Burden of cancer in Australia: Australian Burden of Disease Study 2011 

Cancer was the greatest cause of health burden in Australia in 2011, accounting for around one-fifth of the total disease burden. Most (94%) of this burden was due to dying prematurely, with only a small proportion of the burden due to living with a cancer diagnosis. This report explores in further detail the burden of cancer in Australia, including cancer burden in Aboriginal and Torres Strait islander people, and by remoteness and socioeconomic group. It also looks at how the cancer burden has changed since 2003, and the potential burden of cancer expected in 2020.

Indigenous eye health measures 2016 

This is the first national report on 22 newly developed Indigenous eye health measures. The measures cover the prevalence of eye health conditions, diagnosis and treatment services for Aboriginal and Torres Strait Islander Australians, the eye health workforce and outreach services. Subject to data availability, the report examines differences between Indigenous and non-Indigenous Australians, as well as differences by factors such as age, sex, remoteness, jurisdiction and Primary Health Network.

Weight loss surgery in Australia 2014–15: Australian hospital statistics 

Weight loss surgery in Australia 2014–15: Australian hospital statistics is a new report in AIHW’s series of summary reports describing the characteristics of hospitals and hospital services in Australia. In 2014–15, there were about 22,700 hospital separations involving one or more weight loss surgery procedures. Seven in 8 of these separations occurred in private hospitals. Around 18,000 of weight loss surgery separations, or 79%, were for female patients. From 2005–06 to 2014–15, the total number of weight loss surgery separations more than doubled, from about 9,300 to 22,700.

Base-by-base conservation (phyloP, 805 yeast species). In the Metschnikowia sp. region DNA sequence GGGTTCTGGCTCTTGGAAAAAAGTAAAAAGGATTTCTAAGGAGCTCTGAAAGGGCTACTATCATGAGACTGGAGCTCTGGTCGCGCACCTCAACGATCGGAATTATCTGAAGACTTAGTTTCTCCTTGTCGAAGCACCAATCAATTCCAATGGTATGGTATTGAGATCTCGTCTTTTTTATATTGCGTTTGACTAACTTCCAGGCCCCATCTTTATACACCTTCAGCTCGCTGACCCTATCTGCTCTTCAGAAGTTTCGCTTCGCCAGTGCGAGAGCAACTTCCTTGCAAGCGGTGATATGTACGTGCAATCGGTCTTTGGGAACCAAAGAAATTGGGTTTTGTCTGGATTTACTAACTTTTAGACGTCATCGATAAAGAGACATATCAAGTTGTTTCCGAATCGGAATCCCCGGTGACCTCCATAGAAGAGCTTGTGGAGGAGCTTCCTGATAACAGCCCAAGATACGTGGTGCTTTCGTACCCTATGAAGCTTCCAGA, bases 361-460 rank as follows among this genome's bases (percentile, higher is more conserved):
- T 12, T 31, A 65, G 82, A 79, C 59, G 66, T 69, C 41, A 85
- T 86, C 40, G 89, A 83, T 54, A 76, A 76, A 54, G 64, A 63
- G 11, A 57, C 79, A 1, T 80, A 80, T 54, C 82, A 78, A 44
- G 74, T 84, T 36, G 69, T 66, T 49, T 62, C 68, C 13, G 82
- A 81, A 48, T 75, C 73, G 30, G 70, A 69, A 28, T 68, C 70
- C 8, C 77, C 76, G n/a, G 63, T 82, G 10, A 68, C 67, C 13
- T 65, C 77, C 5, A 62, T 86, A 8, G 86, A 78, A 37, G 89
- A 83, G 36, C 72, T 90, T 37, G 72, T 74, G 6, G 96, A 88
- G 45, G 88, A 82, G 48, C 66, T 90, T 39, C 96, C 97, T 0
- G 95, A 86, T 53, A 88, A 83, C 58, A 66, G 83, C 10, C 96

National Bowel Cancer Screening Program: monitoring report 2017 

This report presents statistics on the National Bowel Cancer Screening Program (NBCSP) using key performance indicators. Of those who were invited to participate in the NBCSP between 1 January 2014 and 31 December 2015, 39% undertook screening. For those screened in 2015, 8% had a positive result warranting further assessment. One in 29 participants who underwent a follow-up diagnostic assessment was diagnosed with a confirmed or suspected cancer.

Cervical screening in Australia 2014–2015 

Cervical screening in Australia 2014–2015 presents the latest national statistics monitoring the National Cervical Screening Program, which aims to reduce incidence, morbidity and mortality from cervical cancer. Just over half (56%) of women in the target age group of 20–69 took part in the program, with more than 3.8 million women screening in 2014 and 2015. Cervical cancer incidence for women of all ages remains at an historical low of 7 new cases per 100,000 women, and deaths are also low, historically and by international standards, at 2 deaths per 100,000 women.